That clearly signals that sharing your expertise in the form of insights into your field will help you do well on LinkedIn. If you also add company updates, then you will have made a good start in using LinkedIn effectively. The good news is that status updates don’t have to be long; they just have to provide value.

A good starting point for creating an industry report is to send out a survey with the questions you want people to answer. Leave some room for unscripted answers, too. Once you have that data, you can analyze it and draw some conclusions, and by the time you get to your second year, you have a basis for comparison. These reports and conclusions get shared everywhere. A good example of this is the Content Marketing Institute’s B2B Content Marketing report.

Of course, if you’re pressed for time, you can also give your perspective on research other people have published, as the Buffer example below shows. At the time of writing, that post had been shared 3,800 times on LinkedIn, according to Buzzsumo.


Buffer rounds up some other interesting stats to guide your LinkedIn content marketing strategy:

  • LinkedIn drives more than 4 times as much direct referral traffic to your website as Twitter and Facebook.
  • The best posting times are during the workday and workweek; forget about evenings and weekends.
  • The most effective LinkedIn marketers post up to 4 times a day.
  • One update will generally reach 20% of your followers.
  • Post 20 or more updates monthly, and you’ll reach 60% of your netowrk.
  • LinkedIn provides analytics for company pages; as well as stats for other content (like blog posts authored on the platform). Use this data to tweak your strategy.

The stats above show that with LinkedIn marketing, consistency is key.

Tips For LinkedIn Marketing

What else can you do on LinkedIn? You can blog. What used to be LinkedIn’s influencer publishing platform is now open to everyone, giving you another way to share insights with your network. Just go to your profile and click “write an article” in the status window to get started. Best practices for these articles are similar to those for any type of blogging, including:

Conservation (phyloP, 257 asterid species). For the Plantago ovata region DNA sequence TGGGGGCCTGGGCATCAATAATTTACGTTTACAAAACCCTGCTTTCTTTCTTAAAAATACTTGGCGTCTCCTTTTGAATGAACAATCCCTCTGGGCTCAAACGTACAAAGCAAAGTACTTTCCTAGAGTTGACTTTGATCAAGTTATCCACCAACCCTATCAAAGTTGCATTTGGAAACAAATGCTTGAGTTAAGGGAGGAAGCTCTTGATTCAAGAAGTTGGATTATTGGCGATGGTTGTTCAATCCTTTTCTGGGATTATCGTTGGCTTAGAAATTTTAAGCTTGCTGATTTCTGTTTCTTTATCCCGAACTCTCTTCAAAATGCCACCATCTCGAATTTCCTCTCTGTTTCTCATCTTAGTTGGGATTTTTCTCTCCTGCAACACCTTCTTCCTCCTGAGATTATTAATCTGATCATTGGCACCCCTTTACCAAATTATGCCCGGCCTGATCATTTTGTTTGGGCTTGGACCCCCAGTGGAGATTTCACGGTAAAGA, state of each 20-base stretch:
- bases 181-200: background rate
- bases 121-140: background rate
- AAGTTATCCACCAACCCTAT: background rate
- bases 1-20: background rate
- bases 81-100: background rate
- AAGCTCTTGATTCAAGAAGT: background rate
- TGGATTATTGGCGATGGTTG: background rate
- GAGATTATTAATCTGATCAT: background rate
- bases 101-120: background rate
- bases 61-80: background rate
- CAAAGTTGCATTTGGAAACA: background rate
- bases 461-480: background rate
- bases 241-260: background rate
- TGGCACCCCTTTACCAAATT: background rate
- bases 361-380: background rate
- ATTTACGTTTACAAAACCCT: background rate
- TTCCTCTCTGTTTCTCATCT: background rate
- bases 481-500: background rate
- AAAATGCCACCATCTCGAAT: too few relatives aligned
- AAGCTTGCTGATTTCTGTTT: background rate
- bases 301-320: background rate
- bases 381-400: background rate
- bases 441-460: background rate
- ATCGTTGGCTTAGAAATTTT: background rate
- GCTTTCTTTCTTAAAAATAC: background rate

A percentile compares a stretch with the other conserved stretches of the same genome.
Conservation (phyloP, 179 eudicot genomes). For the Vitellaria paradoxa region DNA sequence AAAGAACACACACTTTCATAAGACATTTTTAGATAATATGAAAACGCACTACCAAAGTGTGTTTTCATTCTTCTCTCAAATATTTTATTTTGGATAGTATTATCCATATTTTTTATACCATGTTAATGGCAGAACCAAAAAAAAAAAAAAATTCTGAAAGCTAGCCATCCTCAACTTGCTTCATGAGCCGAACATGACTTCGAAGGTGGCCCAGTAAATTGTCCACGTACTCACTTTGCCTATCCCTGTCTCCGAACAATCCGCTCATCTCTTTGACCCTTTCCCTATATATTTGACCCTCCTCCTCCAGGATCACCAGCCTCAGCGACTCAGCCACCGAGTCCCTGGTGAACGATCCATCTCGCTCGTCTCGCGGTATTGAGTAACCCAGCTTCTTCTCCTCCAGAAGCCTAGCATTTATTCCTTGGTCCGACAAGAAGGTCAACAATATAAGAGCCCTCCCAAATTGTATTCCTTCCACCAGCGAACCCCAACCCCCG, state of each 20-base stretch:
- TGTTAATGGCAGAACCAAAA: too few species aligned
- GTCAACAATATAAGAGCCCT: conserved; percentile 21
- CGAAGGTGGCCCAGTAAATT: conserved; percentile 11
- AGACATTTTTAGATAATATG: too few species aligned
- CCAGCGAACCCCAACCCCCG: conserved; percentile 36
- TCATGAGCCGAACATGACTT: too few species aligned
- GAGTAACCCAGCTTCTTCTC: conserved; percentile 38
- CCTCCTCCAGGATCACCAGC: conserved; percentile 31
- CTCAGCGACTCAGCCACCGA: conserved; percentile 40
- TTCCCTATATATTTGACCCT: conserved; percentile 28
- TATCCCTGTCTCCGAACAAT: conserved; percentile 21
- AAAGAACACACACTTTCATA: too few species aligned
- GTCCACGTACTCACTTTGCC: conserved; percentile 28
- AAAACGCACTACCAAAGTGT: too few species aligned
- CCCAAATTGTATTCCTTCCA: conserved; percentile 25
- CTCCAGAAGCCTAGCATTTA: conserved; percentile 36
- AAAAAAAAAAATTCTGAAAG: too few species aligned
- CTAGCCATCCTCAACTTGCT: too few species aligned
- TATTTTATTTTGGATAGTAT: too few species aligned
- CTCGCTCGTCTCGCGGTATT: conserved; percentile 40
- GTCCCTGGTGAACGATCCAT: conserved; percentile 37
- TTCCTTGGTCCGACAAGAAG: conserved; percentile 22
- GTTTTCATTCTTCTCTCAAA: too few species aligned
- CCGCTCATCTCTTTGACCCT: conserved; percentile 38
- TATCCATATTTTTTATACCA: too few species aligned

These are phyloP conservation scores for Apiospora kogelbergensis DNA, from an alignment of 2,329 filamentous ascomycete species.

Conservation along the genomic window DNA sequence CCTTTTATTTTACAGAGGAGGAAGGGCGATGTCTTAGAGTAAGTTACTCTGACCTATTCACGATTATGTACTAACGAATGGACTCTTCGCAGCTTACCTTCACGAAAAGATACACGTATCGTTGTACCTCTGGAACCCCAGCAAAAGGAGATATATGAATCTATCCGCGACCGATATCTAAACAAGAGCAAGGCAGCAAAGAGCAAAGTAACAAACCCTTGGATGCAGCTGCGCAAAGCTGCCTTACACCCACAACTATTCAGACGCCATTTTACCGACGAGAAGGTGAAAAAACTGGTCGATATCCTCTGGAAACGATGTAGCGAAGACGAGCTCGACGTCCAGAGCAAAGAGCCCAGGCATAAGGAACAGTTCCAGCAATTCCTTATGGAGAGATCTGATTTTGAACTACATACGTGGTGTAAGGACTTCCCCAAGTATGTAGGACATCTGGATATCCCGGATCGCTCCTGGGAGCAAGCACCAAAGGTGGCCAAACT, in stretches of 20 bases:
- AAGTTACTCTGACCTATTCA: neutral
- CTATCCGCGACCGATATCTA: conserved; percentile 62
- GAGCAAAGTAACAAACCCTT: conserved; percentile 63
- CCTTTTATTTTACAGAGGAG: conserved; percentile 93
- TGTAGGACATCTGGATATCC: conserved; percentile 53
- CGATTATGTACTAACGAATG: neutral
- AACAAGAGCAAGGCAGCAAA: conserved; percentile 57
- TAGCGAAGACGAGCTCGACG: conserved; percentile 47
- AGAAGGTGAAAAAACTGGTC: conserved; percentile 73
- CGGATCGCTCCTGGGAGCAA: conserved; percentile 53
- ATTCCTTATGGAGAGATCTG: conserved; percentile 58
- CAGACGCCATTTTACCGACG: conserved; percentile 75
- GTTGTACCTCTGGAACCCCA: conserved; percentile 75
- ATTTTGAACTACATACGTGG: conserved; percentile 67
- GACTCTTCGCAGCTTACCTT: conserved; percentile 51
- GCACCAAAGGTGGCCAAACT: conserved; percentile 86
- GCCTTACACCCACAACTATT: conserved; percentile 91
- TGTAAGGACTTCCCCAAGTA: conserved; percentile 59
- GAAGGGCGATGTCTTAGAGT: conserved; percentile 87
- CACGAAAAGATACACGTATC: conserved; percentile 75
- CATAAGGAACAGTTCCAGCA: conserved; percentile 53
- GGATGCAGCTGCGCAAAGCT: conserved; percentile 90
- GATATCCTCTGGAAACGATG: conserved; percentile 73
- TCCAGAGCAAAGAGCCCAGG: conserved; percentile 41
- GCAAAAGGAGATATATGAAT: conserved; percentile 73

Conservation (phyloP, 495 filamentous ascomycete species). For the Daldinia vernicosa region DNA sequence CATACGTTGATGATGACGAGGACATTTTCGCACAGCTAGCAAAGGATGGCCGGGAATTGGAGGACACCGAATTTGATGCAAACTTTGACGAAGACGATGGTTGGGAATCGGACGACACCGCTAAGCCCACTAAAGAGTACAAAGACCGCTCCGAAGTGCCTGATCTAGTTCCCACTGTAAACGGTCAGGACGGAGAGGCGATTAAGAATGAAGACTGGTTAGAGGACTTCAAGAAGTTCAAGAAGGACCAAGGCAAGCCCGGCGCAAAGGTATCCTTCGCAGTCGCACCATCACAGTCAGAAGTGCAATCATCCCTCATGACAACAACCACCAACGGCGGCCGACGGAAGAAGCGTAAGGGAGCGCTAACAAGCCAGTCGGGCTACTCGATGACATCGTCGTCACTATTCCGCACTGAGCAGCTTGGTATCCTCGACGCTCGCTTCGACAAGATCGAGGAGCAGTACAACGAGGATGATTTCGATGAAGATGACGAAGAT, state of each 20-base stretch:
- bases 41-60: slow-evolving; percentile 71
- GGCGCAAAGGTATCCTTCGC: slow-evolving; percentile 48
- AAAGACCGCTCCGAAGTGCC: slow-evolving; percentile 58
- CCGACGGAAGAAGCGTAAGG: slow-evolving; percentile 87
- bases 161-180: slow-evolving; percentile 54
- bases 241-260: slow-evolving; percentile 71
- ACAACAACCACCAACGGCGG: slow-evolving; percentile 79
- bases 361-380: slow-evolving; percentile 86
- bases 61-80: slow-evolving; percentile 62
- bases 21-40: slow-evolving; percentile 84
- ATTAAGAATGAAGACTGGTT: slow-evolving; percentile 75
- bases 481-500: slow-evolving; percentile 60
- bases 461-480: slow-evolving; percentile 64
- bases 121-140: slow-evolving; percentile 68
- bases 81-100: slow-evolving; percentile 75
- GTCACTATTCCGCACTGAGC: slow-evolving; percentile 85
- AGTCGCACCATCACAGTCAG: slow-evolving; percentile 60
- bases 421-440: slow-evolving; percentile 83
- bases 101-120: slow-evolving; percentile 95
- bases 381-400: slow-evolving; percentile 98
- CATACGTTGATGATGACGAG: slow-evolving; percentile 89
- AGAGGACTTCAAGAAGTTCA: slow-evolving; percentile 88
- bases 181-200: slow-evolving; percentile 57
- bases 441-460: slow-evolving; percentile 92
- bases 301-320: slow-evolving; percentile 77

• Add a killer image which draws the eye to your content.
  • If you’re sharing insights, include charts.
  • Make sure your content is readable, relevant, interesting and scannable.
  • Add a call to action pointing to other articles or your website.
  • Pay attention to the stats LinkedIn provides on how people interact with your content to know if you’re doing it right.

GrooveHQ found that blogging on LinkedIn improved trust, social mentions and conversions, as well as expanding their network.

Using LinkedIn Groups for Marketing

LinkedIn Groups are another feature companies can use effectively. Sometimes it pays to start your own (especially if you already have a highly engaged audience). As Social Media Examiner points out, to do this, you’ll need to:

  • Write a great description.
  • Invite your existing connections.
  • Ask your colleagues to join and share the group.
  • Tell your customers and wider network through an email marketing campaign.
  • Advertise.

The most effective groups I’ve seen also get a couple of company insiders to create and post discussion starters at least once or twice a week. After a while, as membership grows, the members will take the lead on generating content and discussion within the group. Groups are another great place to share industry insights and to learn what your audience most wants to know about.


If that seems like too much hassle, then simply use LinkedIn’s search features to find groups compatible with your niche (or where the people you most want to reach are hanging out), join and participate. Again, make sure your personal profile looks great before you join a group.

Finally, if you decide to create and share industry insights, you can give them more reach by using LinkedIn Sponsored Content or LinkedIn Sponsored InMail. Many of the people who are using LInkedIn best do this, including Adobe, Duke University, Hubspot and more. They have all found that these options provide increased brand awareness, engagement and reach.

So really, the questions isn’t what the hell do we do with LinkedIn, but why aren’t we using LinkedIn yet? Where do you plan to start with LinkedIn marketing?

* Adapted lead image:  Public Domain, pixabay.com via getstencil.com

About the Author: Sharon Hurley Hall

Sharon Hurley Hall is a professional writer and blogger. Her career has spanned more than 20 years, including stints as a journalist, academic writer, university lecturer and ghost writer. Connect with Sharon on her website


“What The Hell Do We Do With LinkedIn?!” (Final Answer)